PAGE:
As the cultures mingled, the European myth of a seventh son being cursed and werewolf folklore began to become associated with the Luison myth. Today, the Luison (or Lobizon, as it’s also known) is the seventh son of a family who turns into a werewolf on the full moon.

Read Also: 12 Different Kinds of Fairies

5. Lycaon the Lukanthrōpos

King Lycaon werewolf
Credit

One cannot speak of werewolves without bringing up one of the earliest and perhaps the most famous werewolf from Classical mythology. Lycaon was a character in Ovid’s 8th century BCE poem Metamorphoses.

He was described as a rather ruthless king. Zeus visited his palace disguised as an ordinary man before revealing himself. Lycaon was skeptical, so he secretly had a man named Epirus killed, boiled, and roasted.

Lycaon served this meat to Zeus to test whether or not he was really a god. In response, Zeus struck down Lycaon’s palace, killing his 50 sons and cursing the king who then fled into the wilderness, transforming into a wolf.

It’s widely believed that Zeus chose a wolf because of Lycaon’s savagery and perceived taste or human flesh, although here is no actual explanation in the poem itself.

6. Lycanoid

One of many modern takes on the werewolf, a lycanoid has many similarities to the ghouls of vampire legend. They are created when a werewolf bites a human, infecting the latter’s blood with their saliva.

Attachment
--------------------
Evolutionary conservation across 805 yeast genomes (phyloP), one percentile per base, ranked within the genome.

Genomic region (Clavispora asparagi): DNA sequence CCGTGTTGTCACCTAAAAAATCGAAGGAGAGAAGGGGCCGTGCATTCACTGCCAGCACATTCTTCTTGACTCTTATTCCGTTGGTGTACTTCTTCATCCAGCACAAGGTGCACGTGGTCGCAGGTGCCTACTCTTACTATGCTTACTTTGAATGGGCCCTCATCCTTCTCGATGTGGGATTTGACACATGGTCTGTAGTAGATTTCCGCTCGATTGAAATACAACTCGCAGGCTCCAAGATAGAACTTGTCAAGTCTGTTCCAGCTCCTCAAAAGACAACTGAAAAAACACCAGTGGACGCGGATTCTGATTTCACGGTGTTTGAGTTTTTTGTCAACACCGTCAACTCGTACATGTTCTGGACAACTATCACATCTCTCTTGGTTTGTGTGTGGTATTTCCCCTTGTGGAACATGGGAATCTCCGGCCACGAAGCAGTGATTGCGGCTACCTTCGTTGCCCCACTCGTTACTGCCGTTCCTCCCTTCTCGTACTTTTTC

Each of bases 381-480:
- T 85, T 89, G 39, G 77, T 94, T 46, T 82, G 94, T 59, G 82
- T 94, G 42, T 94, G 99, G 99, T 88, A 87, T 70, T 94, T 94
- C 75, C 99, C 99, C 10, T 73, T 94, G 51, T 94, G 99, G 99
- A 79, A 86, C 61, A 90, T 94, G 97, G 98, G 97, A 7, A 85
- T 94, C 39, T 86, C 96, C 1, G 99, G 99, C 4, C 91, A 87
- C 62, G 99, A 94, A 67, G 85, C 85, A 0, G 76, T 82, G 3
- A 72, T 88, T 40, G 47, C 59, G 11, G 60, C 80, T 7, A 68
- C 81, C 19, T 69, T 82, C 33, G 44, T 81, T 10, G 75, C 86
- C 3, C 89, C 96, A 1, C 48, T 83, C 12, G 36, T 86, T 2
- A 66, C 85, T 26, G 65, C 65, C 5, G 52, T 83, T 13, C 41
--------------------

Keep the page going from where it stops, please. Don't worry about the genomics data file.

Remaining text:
Lycanoids look almost human, but have sharp teeth, claws, bushy eyebrows, or patches of fur on their bodies. Much like other popular Hollywood werewolf types, they change during the full moon and become feral until the sun rises.

7. Manwolf

manwolf
“American Werewolf in London”

This type of werewolf was quite popular in Hollywood for a while. As with most Hollywood werewolves, the manwolf is created through a curse. Their human form is completely normal and able to live their lives until the full moon.

Once exposed to the moon’s rays, they turn into a part man, part wolf abomination with long limbs and varying degrees of transformation. Manwolves have no control over their animal instincts but often remember their actions or are aware that they are responsible for local wolf attacks.

Perhaps the most famous example of a manwolf is David from the classic movie An American Werewolf in London. However, the werewolf from Michael Jackson’s Thriller is also a manwolf.

8. Nagual

Despite heavy Spanish influence, a lot of the legends of Mexico remain untainted, including one about werewolves. There are two basic variations to this myth, and two different spellings tend to be used to differentiate between them.

Nagual refers to a guardian spirit that takes possession of various animals. Meanwhile, nahual refers to a person that is able to shapeshift into an animal for the purpose of causing harm. This latter is derived from the word nahualli, which mens “disguise”.

9. Ossory Werewolf

Ossory werewolf

Now this is a curious type of werewolf from Ireland that may have its roots in the Volsunga Saga werewolf. According to this legend (which was documented as fact), a saint by the name of Nartalis cursed the people of Ossory for some ancient sin.